California Healthline Highlights Recent Hospital News
The Alameda Health Care District board last week approved a $53 million budget for fiscal year 2006 that could eliminate Alameda Hospital's deficit, the Contra Costa Times reports. The budget includes $5.7 million generated by a parcel tax Alameda voters approved in 2002. The hospital's improved financial performance largely can be attributed to a five-year agreement with Kaiser Permanente that will result in an additional 3,700 surgeries annually and $6.87 million in revenue (Fuller, Contra Costa Times, 7/15).
Antelope Valley Hospital officials on Monday said Palmdale's pending transfer of property to Pennsylvania-based Universal Health Services to build a competing hospital is an "'unwarranted' gift of public funds," the Los Angeles Daily News reports. AVH officials also alleged that UHS' plan does not ensure that the facility will have an emergency department with a doctor on duty at all times, a claim UHS denied. Construction is under way in Palmdale on the new $82 million hospital. AVH officials have discussed the possibility of using eminent domain to halt construction (Maeshiro, Los Angeles Daily News, 7/19).
California in September is scheduled to open its first new state mental hospital in 50 years -- a $360 million facility that will house 1,500 sex offenders who otherwise would be released from prison back into the community, the AP/Contra Costa Times reports. Coalinga State Hospital's 29 housing units offer prisoners a barber shop, post office, pharmacy and gymnasium. Hospital residents will be released to the community after a five-phase program if a judge determines that they are no longer a threat (AP/Contra Costa Times, 7/17).
A plan to rebuild Laguna Honda Hospital with 1,200 beds should be modified to allow the city to provide more care to residents in their homes and smaller community-based centers, according to a report San Francisco Controller Ed Harrington released on Thursday, the San Francisco Chronicle reports. The report was based on a study of San Francisco's long-term care system by Health Management Associates.
The HMA study recommends that San Francisco build three separate facilities with no more than 200 beds each, rather than one new facility, to replace the current Laguna Honda facility. Patients with different health care needs could be treated in different facilities, according to the report.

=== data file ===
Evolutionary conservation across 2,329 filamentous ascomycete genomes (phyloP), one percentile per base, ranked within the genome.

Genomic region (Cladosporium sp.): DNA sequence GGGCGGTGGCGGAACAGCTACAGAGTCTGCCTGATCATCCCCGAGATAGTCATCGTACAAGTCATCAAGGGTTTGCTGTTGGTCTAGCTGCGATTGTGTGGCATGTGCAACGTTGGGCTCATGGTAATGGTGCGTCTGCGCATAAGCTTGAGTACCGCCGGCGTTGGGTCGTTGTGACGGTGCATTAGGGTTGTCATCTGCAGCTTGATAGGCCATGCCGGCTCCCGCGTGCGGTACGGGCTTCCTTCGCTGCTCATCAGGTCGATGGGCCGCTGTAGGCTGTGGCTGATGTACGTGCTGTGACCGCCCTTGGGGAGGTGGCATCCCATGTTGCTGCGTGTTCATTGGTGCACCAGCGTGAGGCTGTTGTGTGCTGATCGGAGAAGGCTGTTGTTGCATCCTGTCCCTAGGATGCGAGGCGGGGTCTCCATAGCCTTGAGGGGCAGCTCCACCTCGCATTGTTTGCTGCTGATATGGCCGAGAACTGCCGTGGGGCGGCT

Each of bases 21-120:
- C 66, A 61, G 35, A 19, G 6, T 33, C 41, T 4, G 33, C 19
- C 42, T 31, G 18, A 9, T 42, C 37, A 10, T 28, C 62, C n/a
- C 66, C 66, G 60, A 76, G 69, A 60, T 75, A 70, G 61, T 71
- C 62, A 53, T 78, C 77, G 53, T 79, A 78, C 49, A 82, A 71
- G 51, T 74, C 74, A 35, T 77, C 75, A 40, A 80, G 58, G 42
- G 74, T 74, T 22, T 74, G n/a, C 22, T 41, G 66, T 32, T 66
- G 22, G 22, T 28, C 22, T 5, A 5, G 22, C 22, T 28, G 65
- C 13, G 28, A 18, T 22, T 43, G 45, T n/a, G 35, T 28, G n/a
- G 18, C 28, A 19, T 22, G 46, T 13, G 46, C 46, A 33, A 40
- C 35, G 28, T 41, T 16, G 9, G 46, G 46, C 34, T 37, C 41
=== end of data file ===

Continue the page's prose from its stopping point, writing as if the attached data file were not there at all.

The study also indicated that "a significant number" of patients currently treated at Laguna Honda do not require that level of care and could be cared for more effectively in lower-cost home care or community care settings.
Service Employees International Union Local 250, which represents many Laguna Honda workers, opposes the report's recommendations.
The San Francisco Board of Supervisors is expected to hold a hearing to address the report in the next month (Gordon, San Francisco Chronicle, 7/22).
Attorney General Bill Lockyer's (D) office on Friday approved a plan for the board of directors of St. Rose Hospital to purchase the hospital from its parent company Via Christi Health System for about $22 million, the East Bay Business Times reports (East Bay Business Times, 7/18).
Under the terms of consent, St. Rose is required to maintain emergency medical services and obstetrical services at current levels for five years. St. Rose also must operate the Silva Pediatric Medical and Dental Clinic at current levels of service -- or arrange for another organization to manage the clinic -- for at least five years. The agreement requires St. Rose to provide an average of $1.5 million annually in charity care for at least five years (East Bay Business Times, 7/18). The attorney general's office removed one condition that would have required the hospital to spend $300,000 yearly for community benefits services for "medically underserved residents," according to the Oakland Tribune (O'Brien, Oakland Tribune, 7/16).